released my first record in 2001. I mean, if you were to take this snap-shot and that snap-shot, it probably seems like two different people, but at the same time not at all. People change, and people evolve. My fans have been with me through all of my different projects and, organically, this record makes a lot of sense.“
And it does. While there are certainly artists who have taken the same sound and made it work for decades, there are others whose music speaks to a moment in time, evolving as they do. One of the songs off the new album, “House of Seven Swords,” indicates a trippier, more mature version of the singer-songwriter that so many are familiar with. The lyrics are built around a metaphor, the same way she’s written in the past, but what makes this song unique is how much more complex the sound is. “For this album, I learned so much about crafting arrangements and sonically [achieving a] certain aesthetic from Steve Osbourne,” Carlton reveals. “He has been my great teacher the last five years. I think we really wanted to have a concept that I wanted to hear in an album format, so that when the record comes on you feel like it’s a break from your life, where you go to a different space. Sonically speaking, I wanted it to feel really dreamy. It was really intense. The songs were like puzzles. ‘House of Seven Swords’ took a long time to figure out, but once we cracked it, it was total euphoria.”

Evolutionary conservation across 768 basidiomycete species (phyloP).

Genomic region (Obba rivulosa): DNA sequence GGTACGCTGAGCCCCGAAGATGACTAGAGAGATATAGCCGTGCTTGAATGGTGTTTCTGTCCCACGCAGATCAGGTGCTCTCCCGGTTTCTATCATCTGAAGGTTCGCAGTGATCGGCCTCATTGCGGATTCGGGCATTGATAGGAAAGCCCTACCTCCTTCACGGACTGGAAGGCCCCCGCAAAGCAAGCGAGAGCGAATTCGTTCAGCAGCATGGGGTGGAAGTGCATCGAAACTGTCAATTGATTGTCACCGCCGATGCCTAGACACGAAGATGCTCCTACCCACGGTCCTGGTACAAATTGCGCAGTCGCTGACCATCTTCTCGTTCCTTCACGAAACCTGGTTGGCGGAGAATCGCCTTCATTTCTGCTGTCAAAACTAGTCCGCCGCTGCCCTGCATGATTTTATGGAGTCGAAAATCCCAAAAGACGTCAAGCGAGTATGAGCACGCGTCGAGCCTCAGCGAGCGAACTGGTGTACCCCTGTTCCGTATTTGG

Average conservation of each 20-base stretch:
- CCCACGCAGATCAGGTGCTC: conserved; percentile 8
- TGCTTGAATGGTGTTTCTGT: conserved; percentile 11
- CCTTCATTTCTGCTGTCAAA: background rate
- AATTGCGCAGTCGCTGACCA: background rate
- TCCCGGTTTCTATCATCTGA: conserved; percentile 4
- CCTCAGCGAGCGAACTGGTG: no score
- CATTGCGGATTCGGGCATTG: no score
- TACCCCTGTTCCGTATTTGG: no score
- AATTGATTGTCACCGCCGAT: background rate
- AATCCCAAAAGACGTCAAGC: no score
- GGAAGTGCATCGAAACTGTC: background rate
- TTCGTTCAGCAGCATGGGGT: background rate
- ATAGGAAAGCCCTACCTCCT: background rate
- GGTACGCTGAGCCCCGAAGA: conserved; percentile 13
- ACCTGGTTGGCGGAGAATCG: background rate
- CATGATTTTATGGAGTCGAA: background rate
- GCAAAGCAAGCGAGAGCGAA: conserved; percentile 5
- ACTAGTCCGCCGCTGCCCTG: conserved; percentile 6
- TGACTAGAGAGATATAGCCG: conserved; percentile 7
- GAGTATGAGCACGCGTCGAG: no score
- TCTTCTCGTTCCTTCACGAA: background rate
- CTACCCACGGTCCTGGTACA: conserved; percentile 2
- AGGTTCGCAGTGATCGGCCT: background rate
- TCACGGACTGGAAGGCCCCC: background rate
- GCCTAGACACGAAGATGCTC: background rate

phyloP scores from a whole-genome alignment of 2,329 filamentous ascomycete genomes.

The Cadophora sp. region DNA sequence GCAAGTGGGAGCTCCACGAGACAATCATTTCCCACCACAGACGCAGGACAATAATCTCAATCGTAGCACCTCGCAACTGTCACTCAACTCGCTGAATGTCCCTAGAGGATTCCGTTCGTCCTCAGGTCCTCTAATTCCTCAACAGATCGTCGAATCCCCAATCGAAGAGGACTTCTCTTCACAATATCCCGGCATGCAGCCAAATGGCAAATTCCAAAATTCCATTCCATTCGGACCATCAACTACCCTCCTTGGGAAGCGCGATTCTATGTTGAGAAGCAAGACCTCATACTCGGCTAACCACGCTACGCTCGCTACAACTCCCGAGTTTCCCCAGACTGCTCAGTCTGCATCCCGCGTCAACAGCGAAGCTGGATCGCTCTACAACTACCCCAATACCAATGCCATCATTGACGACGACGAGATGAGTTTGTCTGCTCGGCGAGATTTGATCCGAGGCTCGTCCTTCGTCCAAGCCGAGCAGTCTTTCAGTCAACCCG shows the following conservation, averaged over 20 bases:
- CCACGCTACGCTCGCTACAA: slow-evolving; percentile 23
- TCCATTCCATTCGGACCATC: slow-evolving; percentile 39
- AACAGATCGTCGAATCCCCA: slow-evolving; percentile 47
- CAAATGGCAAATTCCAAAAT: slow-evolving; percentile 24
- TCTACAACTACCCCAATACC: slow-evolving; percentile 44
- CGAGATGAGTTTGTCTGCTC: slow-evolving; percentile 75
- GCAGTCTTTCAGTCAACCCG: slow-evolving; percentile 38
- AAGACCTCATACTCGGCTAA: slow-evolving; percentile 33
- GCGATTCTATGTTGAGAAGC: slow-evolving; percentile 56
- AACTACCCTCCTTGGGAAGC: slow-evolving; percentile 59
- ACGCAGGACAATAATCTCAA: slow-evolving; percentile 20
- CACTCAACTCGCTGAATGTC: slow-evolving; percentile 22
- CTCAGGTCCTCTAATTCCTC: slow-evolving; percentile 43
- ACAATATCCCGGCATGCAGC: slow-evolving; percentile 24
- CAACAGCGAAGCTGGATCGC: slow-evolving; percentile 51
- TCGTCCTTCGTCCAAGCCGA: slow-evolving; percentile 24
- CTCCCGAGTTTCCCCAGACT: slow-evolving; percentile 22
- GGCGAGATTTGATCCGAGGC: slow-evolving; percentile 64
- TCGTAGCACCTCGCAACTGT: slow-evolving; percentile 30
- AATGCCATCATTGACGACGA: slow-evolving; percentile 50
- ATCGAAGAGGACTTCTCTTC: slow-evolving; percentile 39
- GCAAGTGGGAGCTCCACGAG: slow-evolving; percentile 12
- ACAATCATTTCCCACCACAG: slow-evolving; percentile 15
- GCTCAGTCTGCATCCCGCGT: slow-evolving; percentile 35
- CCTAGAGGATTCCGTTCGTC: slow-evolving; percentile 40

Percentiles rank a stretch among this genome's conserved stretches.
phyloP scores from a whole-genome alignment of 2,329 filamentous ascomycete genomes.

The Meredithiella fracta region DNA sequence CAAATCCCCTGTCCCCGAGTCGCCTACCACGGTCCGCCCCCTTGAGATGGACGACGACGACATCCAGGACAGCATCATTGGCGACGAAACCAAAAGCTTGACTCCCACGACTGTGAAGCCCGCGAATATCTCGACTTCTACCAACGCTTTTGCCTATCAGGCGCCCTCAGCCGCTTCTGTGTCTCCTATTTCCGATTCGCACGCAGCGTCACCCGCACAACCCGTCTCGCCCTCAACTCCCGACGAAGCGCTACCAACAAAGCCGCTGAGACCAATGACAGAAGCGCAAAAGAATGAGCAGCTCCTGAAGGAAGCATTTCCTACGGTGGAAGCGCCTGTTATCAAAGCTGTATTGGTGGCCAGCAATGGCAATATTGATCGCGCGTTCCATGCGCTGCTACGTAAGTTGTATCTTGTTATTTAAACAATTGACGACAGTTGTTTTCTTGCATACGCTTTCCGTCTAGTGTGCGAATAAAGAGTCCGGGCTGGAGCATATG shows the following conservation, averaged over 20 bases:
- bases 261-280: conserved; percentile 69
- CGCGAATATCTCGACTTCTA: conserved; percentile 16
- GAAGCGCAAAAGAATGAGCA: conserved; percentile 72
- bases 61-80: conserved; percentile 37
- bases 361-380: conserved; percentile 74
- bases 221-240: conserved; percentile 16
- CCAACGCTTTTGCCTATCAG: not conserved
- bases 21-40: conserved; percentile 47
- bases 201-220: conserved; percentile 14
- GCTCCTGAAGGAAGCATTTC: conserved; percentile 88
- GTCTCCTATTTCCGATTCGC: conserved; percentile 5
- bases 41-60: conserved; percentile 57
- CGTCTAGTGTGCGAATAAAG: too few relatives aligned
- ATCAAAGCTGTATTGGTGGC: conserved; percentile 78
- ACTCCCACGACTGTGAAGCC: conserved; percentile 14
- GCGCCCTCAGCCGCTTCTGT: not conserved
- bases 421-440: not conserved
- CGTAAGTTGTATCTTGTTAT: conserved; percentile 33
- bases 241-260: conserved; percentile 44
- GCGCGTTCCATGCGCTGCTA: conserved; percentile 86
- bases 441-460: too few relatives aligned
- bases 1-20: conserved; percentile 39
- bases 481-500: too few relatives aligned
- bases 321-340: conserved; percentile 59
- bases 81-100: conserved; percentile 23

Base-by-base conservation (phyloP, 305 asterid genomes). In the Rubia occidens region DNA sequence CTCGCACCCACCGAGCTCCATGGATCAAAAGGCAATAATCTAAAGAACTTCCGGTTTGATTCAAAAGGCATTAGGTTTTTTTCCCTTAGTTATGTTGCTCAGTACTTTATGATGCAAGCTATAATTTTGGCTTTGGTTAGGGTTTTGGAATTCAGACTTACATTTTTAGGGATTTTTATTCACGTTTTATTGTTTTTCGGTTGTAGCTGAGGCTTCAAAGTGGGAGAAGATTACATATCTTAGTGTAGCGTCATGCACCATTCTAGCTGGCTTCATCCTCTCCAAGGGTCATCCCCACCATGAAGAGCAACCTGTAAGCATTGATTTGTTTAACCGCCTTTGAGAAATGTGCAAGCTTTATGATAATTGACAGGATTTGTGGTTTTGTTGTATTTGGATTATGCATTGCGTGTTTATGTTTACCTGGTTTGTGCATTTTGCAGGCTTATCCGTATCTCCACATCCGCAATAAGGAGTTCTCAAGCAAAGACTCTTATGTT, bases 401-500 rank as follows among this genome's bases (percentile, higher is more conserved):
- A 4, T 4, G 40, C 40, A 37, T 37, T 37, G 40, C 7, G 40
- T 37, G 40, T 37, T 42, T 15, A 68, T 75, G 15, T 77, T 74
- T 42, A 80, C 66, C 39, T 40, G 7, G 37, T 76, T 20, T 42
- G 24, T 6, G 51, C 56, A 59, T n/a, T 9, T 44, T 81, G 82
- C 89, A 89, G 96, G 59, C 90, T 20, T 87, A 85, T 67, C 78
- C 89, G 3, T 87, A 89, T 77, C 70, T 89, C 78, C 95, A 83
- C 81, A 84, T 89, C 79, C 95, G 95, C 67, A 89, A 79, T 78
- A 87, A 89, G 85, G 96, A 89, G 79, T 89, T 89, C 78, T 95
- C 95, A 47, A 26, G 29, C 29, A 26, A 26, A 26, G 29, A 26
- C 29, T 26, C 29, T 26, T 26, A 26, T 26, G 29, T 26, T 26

Drawing parallels to her early years is a no-brainer. In all fairness though, the shadow of her former self, as well as the possibility of a relaunched spotlight while juggling a new family, would be enough for most people to retire early. “I think that [level of fame] took me by surprise in the beginning of my career,” the singer muses. “Speaking honestly, it
absolutely was a cool thing that I was able to figure out what to do with it, but it brings up a lot of questions. Why am I a part of pop-culture right now? Is this the type of career I’m supposed to have? Is everything I do now relative to this success? How am I perceived? I think it’s a lot of energy coming at you, and then there’s just a drop. My reaction to it was that I wanted to be left alone but at the same time, I didn’t want to feel like I was failing. It was a mess of emotion. I think it took me a couple
albums after that to get back on track. Now it’s about going back to what I want to do. It all stems from an authentic place that as an artist, I care about, and then whatever happens after that is it what it is. Sometimes things feel exploited, but when that feeling creeps in you just have to remember that ultimately you are in control of your head space. Don’t take it so seriously.”
After all, this is precisely why she is at the perfect moment to release her latest record. The last track on Liberman is called “Ascension,” and it is a two-minute-and-thirty-seven seconds-long dreamy piano sequence that is calm, meditative and mature. Most tellingly, the song’s title speaks so clearly to this current moment in Vanessa Carlton’s career, where her music is rising above her past, but never leaving it behind.